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We Now Have, the Bernard Madoff of the Philippines

ust as the United States had Elvis Presley and Perry Como, so too did the Philippines have Eddie Mesa and Diomedes Maturan—the Elvis Presley and Perry Como "of the Philippines." Celso delos Angeles, Head of the Legacy Group and 12 defunct rural  banks across the PhilippinesDuring the late fifties and early sixties, Eddie and Diomedes mimicked the American originals so well, they had many local lasses swooning over them as well. Now, more than half a century after independence from the US, Filipinos still seem to be aping Americans—even in ways we may not be too proud of.

On the heels of Wall Street's Bernard Madoff scandal where US$50 billion in hedge-fund investments seem to have vanished into thin air; over in the Philippines, Celso (Boss Boy) delos Angeles, a former banker with a checkered past and lots of friends in "high places" will end up forcing the Filipino taxpayer to pony up a staggering PhP14 billion for the failure of his 12 rural banks and related financial businesses scattered throughout the country. Most of his banks offered unsophisticated, sometimes greedy investors a "double your money" scheme that equated to a 20 percent yield on their money. There was also an unspoken rule among those investors that each bank account they opened not exceed PhP250,000 in deposits as that is the maximum amount the PDIC (Philippine Deposit Insurance Corporation) would reimburse if the bank failed. Bernard Madoff, for years a Wall Street icon. Responsible for $50 billion in lossesNow unlike Bernie Madoff's investors who were left holding the bag, Celso delos Angeles' investors will get reimbursed by the government—it will be the Filipino taxpayers who will be left holding the bag.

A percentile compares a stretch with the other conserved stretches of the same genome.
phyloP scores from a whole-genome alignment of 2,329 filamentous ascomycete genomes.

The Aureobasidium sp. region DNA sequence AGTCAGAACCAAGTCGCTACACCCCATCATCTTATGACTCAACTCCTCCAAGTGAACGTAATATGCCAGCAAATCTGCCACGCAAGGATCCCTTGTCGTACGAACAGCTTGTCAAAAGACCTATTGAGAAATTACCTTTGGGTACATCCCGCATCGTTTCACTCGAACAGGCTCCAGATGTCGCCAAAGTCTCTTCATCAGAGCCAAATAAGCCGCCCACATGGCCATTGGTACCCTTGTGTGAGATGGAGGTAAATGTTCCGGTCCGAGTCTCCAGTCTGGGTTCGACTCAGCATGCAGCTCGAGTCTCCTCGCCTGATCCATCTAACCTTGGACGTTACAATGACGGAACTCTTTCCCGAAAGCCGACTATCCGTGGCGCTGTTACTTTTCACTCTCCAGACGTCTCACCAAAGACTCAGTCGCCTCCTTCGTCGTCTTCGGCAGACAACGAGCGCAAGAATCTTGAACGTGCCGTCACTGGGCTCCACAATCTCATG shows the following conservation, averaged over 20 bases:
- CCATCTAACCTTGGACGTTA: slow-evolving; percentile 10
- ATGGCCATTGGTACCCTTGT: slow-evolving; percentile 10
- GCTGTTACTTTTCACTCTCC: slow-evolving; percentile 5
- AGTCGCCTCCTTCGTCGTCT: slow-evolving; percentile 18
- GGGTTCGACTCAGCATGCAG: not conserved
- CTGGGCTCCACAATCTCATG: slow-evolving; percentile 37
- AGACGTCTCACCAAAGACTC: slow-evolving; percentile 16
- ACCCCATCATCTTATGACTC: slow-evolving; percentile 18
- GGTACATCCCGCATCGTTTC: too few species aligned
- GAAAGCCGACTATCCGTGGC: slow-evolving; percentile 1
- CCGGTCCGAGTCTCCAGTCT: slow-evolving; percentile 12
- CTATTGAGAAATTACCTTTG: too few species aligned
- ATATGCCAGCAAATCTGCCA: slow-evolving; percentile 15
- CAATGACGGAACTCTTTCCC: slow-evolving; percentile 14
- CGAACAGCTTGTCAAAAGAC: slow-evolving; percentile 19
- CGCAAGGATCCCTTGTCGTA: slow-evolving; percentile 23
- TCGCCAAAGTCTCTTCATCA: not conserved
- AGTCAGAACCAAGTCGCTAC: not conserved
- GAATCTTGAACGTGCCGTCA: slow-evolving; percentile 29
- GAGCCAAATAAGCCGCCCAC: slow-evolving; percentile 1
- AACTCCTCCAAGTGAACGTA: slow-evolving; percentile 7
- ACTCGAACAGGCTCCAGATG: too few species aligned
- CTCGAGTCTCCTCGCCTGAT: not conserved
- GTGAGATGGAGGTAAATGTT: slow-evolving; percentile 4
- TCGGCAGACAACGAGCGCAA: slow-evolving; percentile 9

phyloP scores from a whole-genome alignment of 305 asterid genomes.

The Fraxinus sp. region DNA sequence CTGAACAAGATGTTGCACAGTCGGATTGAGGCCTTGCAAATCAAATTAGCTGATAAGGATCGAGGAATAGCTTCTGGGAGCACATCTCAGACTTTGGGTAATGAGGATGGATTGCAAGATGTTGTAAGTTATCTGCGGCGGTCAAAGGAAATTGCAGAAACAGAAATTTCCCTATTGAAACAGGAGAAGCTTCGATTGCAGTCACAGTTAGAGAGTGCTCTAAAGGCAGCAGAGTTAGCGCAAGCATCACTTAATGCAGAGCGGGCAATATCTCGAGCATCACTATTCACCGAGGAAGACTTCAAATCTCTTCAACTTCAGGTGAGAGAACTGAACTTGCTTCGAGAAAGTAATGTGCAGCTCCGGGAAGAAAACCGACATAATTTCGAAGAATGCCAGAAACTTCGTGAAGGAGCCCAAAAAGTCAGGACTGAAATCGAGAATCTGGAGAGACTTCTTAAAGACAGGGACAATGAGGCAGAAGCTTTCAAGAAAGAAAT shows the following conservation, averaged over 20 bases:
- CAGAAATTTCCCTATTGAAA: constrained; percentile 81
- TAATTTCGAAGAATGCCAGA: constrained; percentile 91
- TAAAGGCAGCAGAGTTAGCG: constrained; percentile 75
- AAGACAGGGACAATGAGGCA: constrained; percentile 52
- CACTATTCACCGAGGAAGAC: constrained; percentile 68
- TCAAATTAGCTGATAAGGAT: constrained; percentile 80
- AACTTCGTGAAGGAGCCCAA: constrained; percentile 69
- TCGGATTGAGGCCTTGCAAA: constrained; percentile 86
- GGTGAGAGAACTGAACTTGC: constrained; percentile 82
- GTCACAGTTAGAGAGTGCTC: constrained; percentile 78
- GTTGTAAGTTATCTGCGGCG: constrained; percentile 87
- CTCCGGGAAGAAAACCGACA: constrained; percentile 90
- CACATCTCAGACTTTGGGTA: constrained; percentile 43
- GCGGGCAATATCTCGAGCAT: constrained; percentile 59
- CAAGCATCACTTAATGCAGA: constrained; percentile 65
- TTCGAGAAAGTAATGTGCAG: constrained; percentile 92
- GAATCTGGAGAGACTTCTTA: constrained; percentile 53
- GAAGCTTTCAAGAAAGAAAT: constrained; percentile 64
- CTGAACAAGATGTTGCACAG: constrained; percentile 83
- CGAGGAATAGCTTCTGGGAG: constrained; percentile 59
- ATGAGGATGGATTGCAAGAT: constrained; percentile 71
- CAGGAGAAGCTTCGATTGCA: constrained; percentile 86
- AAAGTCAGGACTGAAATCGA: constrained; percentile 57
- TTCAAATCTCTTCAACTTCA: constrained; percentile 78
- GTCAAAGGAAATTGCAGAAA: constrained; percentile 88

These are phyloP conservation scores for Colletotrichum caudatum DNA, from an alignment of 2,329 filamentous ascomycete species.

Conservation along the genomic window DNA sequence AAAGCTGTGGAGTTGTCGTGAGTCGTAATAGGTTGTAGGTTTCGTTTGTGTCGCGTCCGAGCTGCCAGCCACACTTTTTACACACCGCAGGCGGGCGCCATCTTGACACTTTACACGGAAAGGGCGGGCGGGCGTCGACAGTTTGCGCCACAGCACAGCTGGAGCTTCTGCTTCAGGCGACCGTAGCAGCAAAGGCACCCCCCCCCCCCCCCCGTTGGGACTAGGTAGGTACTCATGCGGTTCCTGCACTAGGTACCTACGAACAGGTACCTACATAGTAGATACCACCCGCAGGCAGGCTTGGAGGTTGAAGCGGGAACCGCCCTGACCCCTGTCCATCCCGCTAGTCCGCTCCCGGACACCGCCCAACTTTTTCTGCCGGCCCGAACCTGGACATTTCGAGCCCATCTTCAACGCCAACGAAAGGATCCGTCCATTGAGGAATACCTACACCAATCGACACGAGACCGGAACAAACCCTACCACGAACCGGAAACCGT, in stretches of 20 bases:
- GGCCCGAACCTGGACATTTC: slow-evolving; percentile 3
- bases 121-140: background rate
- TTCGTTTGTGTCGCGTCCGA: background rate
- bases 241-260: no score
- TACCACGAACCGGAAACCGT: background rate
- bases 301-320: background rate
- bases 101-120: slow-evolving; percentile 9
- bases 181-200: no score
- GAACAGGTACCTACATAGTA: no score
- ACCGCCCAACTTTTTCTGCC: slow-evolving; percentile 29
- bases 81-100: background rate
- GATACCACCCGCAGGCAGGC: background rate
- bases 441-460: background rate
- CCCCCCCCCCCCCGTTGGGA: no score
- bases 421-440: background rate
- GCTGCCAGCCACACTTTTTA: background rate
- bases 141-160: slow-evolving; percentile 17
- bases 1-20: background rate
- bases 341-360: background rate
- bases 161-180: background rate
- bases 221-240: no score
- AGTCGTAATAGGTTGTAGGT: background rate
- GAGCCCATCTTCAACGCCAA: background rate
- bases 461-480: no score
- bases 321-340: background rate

Former PDIC president Ricardo Tan stated that when they looked into delos Angeles' banks “What we found were fictitious deposits, [rotating] collateral from one bank to the other, unsafe and unsound [banking practices] and improper documentation.” A recent article in PhilStar also stated that small rural banks were "horribly run—or systematically looted" by their owners.

Government regulators however were stymied or blocked at every turn by delos Angeles who surrounded himself with an array of lawyers as well as powerful friends in high places. Tan recounts an episode in 2005 where he was invited for dinner by Rep. Prosper Nograles (now Speaker of the House) and to his surprise, Celso delos Angeles joins them at the table. Nograles and delos Angeles both hail from the same school—the Ateneo de Manila, and that dinner just happened to take place at a time when the PDIC was closely investigating delos Angeles' banks. House Speaker Prospero Nograles denies interceeding for schoolmate Celso delos Angeles. Also claims to have lost his investment in Celso's banksSpeaker Nograles of course disputes Tan's recollection and even says he stands to lose several million pesos of his own money which he invested with delos Angeles.

Whatever the truth is and however you slice it, the sad fact is that the Filipino people are left to foot the bill: a bill that will most likely top PhP14 billion when all is said and done. And that amount of money, for a third-world country like the Philippines—in the midst of a global financial crisis—is a very heavy burden indeed. Philippine government regulators could have put a stop to it back then but didn't. As Ricardo Tan recollects, "when I left PDIC [in April 2006], our exposure to [De los Angeles’] 12 banks [in terms of insured deposits] was P4 billion.” Had delos Angeles been stopped then, it would have saved Filipino taxpayers a whopping ten billion pesos!

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